Has the Daily Mail Changed its Stance on Medical Cannabis?
Many of my recent articles for have focused on stories from the UK’s Daily Mail. Almost universally those articles have followed the same basic structure – a Daily Mail article will pop up on my radar, making some wild claim about the dangers of cannabis use. I’ll look into it, find the study they reference, read it, and explain why the Mail’s conclusions don’t add up.
Occasionally though, the Mail will buck their own trend, and publish something positive. Five days ago they did just that, so given all the stick I’ve thrown their way in the past, it would be rude not to take a closer look at this article, too.
The story focused on a study published on July 6th in Health Affairs. The aim of the study was to find out if there was evidence that cannabis was genuinely being used as a medicine in states which had passed medical marijuana laws. This may seem an odd question to ask, given the evidence already available regarding cannabis’ efficacy as a medicine, but what they wanted to know was whether medical cannabis was actually replacing other forms of medicine, which is a very interesting question indeed.
Perhaps unsurprisingly, they found that it is. Specifically, they found that “the use of prescription drugs for which marijuana could serve as a clinical alternative fell significantly, once a medical marijuana law was implemented. National overall reductions in Medicare program and enrolee spending when states implemented medical marijuana laws were estimated to be $165.2 million per year in 2013.”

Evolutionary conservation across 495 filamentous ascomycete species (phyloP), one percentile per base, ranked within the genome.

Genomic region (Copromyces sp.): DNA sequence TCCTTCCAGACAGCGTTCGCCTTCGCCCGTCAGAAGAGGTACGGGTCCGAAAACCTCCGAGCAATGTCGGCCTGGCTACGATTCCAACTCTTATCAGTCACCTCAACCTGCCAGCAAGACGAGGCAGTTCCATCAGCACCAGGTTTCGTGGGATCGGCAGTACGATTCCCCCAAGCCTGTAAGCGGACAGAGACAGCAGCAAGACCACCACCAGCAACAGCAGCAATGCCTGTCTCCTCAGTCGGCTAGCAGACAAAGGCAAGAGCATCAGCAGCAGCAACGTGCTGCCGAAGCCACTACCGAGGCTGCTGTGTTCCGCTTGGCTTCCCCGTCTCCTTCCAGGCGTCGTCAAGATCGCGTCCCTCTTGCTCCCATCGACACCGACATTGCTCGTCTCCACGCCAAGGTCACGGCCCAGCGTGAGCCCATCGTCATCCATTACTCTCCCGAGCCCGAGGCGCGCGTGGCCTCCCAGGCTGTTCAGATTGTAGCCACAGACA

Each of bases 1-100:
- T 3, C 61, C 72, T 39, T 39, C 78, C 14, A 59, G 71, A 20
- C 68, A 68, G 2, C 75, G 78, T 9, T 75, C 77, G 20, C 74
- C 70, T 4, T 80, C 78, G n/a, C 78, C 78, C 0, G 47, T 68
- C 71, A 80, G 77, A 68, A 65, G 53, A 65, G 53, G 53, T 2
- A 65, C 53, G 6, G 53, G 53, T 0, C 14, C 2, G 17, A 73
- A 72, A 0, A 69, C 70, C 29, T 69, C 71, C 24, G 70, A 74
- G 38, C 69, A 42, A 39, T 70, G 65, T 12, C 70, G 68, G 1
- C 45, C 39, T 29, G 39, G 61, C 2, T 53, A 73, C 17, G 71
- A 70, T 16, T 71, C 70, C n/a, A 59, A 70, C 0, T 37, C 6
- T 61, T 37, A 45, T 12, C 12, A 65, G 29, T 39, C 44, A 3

The figures were pretty remarkable in terms of saving money, but the really important thing here is the patients. The researchers found that when a state adopted medical marijuana laws, the number of Medicare prescriptions significantly dropped for drugs that treat pain, depression, anxiety, nausea, psychoses, seizures and sleep disorders. For pain, the annual number of daily doses prescribed per physician fell by more than 11 per cent.
This is key, because the treatments usually prescribed for these conditions are almost certain to have more potentially harmful side effects than the cannabis that replaces them. So not only does a change in the law save money, it also saves lives.
The numbers are particularly important when it comes to pain medication. The USA is currently in the midst of an epidemic of opioid overdoses. Since 1999, more than 165,000 Americans have died as a result of prescription opioid overdoses, and nearly 2 million either abused or were addicted to the drugs in 2014.
A study released that year, which has now been backed up by this latest report, found that in states where medical cannabis is legal, opioid deaths fell by an average of 25%. Nationally, that could have equated to over 40,000 lives saved in 17 years, had medical cannabis been legal across the board.
There are some concerns, as the Mail’s article rightly pointed out, about whether cannabis is as effective a pain medication as some opioid medications, and as always more research should be carried out. But what we do know is that cannabis is infinitely less harmful, and if its use can replace even a fraction of the opioids currently consumed by Americans, it can only be a positive step. Add to that the huge potential savings for Medicare, and it becomes increasingly difficult to foresee a future without nationwide legalisation and adoption of medical marijuana.
Much of Europe is beginning to catch up, and the fact that the Daily Mail – so often a source of unsubstantiated scare stories when it comes to cannabis – has got on board with this story, can only add to the building pressure worldwide to do something about it. Opioid deaths may have reached epidemic levels in the USA, but if nothing is done to halt that trend we risk them becoming a pandemic that effects us all.
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